The Largest and Most Important Carrier in the Atlantic
After her initial trials in the South Atlantic, the ship was assigned to NS Norfolk in October 1934. Ranger lived up to her name during her time on the West Coast, sailing from Alaska for the Navy's first cold weather trials to Hawaii for battle exercises and as far south as Peru. In January 1939, Ranger was sent to Guantanamo Bay for winter fleet operation in the Caribbean and returned to Norfolk in the spring.
Ranger was assigned to Neutrality Patrol operations in September 1939 when the war started in Europe, monitoring the waters from Bermuda to Newfoundland. The ship remained there on duty until December 1941, when the Japanese attacked Pearl Harbor.
In 1942, the ship underwent upgrades and refits. Its first task was the transport of 140 Army Air Force Curtiss P-40 fighters to bases in West Africa for the invasion of Axis-held North Africa (Operation Torch). Throughout the fall of 1942, Ranger provided aerial support for the initial invasion of Morocco, launching nearly 500 aerial missions in 3 days.
Another 3-month maintenance period was spent in Norfolk, followed by another run to North Africa. Ranger returned to her routine patrols along the east coast and later joined the vessels of the Royal Navy in August 1943 in an operation to destroy a German naval base located in Norway. In December 1943, she returned to the US and was assigned to naval aviation training duties out of Quonset Point, Rhode Island.
The ship was transferred to San Diego after a mission to deliver new P-38 fighters to North Africa and refits up until July 1944. There she was used as a training platform for Naval and Marine pilots. After World War II ended, Ranger returned to Norfolk. She underwent a final overhaul at the Philadelphia Naval Shipyard and spent her final months on routine patrol along the Atlantic seaboard, being decommissioned in October 1946.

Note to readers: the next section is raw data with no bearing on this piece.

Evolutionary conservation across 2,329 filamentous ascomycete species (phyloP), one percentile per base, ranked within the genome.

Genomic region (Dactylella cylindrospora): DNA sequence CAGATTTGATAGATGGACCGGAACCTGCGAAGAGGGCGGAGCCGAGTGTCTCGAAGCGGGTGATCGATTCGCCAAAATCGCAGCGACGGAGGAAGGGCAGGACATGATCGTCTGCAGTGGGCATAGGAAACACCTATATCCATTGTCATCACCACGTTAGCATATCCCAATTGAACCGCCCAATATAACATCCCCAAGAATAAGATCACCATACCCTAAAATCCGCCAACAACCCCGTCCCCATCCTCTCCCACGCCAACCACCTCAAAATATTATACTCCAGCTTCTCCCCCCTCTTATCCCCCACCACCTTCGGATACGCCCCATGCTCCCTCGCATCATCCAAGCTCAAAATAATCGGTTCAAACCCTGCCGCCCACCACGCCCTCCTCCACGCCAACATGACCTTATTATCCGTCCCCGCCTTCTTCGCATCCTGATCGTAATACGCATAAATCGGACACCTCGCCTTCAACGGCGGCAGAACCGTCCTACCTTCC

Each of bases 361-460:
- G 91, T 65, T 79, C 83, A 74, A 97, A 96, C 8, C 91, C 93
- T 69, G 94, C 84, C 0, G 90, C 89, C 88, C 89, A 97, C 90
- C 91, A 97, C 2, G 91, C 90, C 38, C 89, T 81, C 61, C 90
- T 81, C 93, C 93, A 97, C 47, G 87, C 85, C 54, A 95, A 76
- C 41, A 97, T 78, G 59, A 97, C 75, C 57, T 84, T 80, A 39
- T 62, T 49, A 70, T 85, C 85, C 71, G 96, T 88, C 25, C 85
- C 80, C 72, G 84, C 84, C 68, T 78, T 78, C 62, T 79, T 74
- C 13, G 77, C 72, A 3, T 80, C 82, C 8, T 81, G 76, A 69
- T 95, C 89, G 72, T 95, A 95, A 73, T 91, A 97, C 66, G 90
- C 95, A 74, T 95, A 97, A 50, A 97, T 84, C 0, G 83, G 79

Asbestos Risk on the USS Ranger (CV-4)
The use of asbestos was particularly heavy on carriers such as the Ranger. High-exposure areas were the engine rooms, steam turbines, and oil tanks. Regular refits and upgrades were necessary throughout the ship, and these became even more frequent and extensive during wartime. Overhauls, as well as undergoing reinforcements of the flight deck and other upgrades, have exposed many shipyard workers to dangerous levels of asbestos in the form of dust and airborne fibers. When microscopic fibers are inhaled or ingested, they get lodged into the mesothelial lining and sometimes the stomach, causing scar tissue in the case of pleural plaques and cellular damage in the case of mesothelioma cancer.
The ship's last overhaul at the Philadelphia Naval Shipyard started in mid-November 1945. She was decommissioned a year later and sold to the Sun Shipbuilding and Drydock Company of Chester, Pennsylvania, for scrapping in January 1947.
If you or a family member has contracted a malignant asbestos-related disease after serving on the USS Ranger, you should seek the help of a professional lawyer who can help you recover compensation for your injuries.
Have You Been Exposed to Asbestos in a Shipyard or on the USS Ranger (CV-4)?
If you are a veteran and have worked in the US Navy aboard the USS Ranger, you might have been exposed to dangerous levels of asbestos. Our website is designed to help veterans and all individuals see if their ship or shipyard threatens their health and assist their filing claims in case they've been diagnosed with asbestos-related cancer.